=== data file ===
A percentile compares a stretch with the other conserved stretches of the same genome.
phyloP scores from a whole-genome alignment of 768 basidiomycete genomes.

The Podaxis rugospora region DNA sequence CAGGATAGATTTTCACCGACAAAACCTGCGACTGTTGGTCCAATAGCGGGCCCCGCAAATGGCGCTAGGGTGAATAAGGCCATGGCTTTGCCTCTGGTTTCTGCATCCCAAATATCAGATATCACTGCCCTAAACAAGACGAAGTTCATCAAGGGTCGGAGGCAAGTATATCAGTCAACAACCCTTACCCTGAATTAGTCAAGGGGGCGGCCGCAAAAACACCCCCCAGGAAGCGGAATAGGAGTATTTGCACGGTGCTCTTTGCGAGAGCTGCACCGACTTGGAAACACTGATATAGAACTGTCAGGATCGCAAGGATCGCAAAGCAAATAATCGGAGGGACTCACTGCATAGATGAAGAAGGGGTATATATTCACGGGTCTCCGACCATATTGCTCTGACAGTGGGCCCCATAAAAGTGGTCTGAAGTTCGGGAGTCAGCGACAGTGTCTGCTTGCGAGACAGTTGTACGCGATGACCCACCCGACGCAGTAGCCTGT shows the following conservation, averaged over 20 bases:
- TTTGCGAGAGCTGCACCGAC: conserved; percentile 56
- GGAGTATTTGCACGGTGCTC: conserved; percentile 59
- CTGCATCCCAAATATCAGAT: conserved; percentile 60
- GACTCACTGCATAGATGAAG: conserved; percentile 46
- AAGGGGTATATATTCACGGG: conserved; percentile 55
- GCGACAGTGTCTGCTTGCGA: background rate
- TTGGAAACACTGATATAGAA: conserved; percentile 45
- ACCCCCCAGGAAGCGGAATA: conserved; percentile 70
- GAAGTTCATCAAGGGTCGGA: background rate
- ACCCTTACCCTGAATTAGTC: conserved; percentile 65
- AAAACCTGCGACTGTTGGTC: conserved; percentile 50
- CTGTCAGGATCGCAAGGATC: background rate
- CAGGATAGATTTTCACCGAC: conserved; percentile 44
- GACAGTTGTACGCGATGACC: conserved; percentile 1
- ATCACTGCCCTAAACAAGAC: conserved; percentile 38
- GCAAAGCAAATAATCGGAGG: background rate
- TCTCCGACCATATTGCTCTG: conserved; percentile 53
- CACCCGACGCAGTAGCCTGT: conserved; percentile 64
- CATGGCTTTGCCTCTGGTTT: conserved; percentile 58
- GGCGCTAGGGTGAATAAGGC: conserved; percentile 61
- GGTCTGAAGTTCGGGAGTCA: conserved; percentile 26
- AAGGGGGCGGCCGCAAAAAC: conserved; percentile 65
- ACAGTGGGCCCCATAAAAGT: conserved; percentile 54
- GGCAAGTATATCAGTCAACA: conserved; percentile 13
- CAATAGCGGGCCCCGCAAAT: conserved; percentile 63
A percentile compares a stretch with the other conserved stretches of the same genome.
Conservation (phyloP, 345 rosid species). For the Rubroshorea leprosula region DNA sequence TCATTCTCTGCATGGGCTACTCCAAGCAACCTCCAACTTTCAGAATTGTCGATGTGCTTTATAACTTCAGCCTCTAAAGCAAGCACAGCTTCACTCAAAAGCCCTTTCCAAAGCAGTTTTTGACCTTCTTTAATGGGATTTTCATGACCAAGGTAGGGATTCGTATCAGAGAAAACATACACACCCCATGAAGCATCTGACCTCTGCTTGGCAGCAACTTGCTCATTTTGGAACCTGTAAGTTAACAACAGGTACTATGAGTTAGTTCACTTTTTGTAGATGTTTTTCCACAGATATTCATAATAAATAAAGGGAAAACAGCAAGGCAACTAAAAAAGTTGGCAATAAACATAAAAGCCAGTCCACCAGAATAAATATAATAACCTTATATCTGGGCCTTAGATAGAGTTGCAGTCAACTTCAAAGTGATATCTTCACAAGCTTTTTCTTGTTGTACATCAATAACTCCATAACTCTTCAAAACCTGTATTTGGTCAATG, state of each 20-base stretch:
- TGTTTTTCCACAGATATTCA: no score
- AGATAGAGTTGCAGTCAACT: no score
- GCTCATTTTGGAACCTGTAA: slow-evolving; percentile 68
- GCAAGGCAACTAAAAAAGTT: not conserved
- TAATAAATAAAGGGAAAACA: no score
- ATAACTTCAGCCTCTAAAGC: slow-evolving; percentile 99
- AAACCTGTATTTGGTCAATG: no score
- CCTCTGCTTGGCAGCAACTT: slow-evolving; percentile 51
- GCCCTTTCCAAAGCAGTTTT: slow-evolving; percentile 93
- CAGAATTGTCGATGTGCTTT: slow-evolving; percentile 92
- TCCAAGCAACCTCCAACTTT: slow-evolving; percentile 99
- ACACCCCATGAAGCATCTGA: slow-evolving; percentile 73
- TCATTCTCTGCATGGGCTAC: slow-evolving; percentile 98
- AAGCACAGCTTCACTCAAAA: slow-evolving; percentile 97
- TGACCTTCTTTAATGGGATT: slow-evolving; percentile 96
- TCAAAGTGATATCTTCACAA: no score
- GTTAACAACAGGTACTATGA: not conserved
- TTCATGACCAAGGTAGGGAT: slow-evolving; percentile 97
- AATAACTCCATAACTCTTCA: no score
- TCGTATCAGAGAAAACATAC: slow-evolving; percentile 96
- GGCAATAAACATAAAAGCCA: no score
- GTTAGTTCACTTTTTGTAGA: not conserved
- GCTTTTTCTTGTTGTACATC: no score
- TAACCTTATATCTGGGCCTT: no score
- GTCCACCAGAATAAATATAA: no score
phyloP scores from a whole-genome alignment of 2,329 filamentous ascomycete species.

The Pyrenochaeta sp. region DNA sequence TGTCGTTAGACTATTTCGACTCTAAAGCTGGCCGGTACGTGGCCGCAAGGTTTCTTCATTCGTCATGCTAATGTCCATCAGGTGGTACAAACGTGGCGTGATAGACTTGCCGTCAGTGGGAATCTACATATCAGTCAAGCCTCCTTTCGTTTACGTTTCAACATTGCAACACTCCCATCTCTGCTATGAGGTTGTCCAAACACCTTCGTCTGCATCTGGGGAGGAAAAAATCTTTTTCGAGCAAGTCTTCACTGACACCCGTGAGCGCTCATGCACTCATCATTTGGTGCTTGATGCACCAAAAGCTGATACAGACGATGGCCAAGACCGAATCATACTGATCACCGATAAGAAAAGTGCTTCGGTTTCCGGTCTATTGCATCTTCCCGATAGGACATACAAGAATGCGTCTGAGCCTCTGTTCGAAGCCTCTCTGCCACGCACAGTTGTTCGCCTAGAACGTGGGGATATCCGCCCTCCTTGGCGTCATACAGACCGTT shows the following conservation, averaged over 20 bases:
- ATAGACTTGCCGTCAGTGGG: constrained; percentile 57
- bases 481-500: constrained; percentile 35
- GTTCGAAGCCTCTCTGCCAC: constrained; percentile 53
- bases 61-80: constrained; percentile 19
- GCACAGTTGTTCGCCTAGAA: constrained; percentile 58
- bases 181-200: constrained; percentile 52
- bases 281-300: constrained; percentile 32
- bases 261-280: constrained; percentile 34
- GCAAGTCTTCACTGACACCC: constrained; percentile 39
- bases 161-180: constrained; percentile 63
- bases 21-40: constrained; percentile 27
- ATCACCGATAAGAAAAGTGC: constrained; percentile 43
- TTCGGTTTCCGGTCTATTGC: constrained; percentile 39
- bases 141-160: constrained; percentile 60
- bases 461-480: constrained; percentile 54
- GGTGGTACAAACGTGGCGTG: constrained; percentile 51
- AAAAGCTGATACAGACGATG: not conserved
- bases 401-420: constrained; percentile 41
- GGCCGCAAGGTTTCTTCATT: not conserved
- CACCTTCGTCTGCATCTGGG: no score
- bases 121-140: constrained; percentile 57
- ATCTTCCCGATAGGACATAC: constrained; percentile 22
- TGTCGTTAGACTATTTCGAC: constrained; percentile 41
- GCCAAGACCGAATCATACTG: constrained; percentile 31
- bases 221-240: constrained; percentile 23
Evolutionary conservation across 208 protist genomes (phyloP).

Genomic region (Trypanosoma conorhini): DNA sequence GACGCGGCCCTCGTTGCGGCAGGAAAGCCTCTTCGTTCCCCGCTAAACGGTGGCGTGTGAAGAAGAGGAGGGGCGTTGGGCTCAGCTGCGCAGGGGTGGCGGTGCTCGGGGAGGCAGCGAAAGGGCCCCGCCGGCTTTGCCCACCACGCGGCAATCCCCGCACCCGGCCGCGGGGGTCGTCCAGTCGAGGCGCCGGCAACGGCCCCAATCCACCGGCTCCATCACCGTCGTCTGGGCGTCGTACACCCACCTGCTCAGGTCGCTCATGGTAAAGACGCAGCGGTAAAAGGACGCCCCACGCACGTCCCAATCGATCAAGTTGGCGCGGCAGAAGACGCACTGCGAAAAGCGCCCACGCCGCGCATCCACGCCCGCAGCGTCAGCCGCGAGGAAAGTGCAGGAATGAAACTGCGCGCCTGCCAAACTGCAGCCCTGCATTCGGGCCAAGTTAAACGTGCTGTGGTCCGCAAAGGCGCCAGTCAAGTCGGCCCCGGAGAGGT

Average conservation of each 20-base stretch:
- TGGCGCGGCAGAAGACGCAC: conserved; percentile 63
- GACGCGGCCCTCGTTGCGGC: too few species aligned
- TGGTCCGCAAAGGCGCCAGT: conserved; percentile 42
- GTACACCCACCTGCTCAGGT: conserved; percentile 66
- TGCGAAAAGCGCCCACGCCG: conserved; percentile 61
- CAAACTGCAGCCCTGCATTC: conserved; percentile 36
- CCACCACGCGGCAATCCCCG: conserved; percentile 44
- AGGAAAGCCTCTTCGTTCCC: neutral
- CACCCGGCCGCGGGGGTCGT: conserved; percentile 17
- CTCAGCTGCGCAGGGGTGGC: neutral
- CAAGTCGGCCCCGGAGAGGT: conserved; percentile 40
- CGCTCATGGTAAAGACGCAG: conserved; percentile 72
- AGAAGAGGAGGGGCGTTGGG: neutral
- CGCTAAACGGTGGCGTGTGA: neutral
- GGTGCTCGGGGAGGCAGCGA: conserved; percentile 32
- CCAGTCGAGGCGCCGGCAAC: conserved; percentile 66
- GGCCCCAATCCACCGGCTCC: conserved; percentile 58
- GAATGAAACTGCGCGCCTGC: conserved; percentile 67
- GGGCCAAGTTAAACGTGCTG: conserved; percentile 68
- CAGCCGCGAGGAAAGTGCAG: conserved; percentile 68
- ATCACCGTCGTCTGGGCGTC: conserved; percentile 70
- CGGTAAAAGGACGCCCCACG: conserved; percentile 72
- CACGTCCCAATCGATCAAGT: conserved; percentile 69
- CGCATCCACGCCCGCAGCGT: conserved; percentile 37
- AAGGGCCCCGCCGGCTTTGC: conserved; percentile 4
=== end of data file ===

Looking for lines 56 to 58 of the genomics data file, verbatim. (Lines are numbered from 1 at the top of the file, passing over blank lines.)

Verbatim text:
phyloP scores from a whole-genome alignment of 2,329 filamentous ascomycete species.

The Pyrenochaeta sp. region DNA sequence TGTCGTTAGACTATTTCGACTCTAAAGCTGGCCGGTACGTGGCCGCAAGGTTTCTTCATTCGTCATGCTAATGTCCATCAGGTGGTACAAACGTGGCGTGATAGACTTGCCGTCAGTGGGAATCTACATATCAGTCAAGCCTCCTTTCGTTTACGTTTCAACATTGCAACACTCCCATCTCTGCTATGAGGTTGTCCAAACACCTTCGTCTGCATCTGGGGAGGAAAAAATCTTTTTCGAGCAAGTCTTCACTGACACCCGTGAGCGCTCATGCACTCATCATTTGGTGCTTGATGCACCAAAAGCTGATACAGACGATGGCCAAGACCGAATCATACTGATCACCGATAAGAAAAGTGCTTCGGTTTCCGGTCTATTGCATCTTCCCGATAGGACATACAAGAATGCGTCTGAGCCTCTGTTCGAAGCCTCTCTGCCACGCACAGTTGTTCGCCTAGAACGTGGGGATATCCGCCCTCCTTGGCGTCATACAGACCGTT shows the following conservation, averaged over 20 bases:
- ATAGACTTGCCGTCAGTGGG: constrained; percentile 57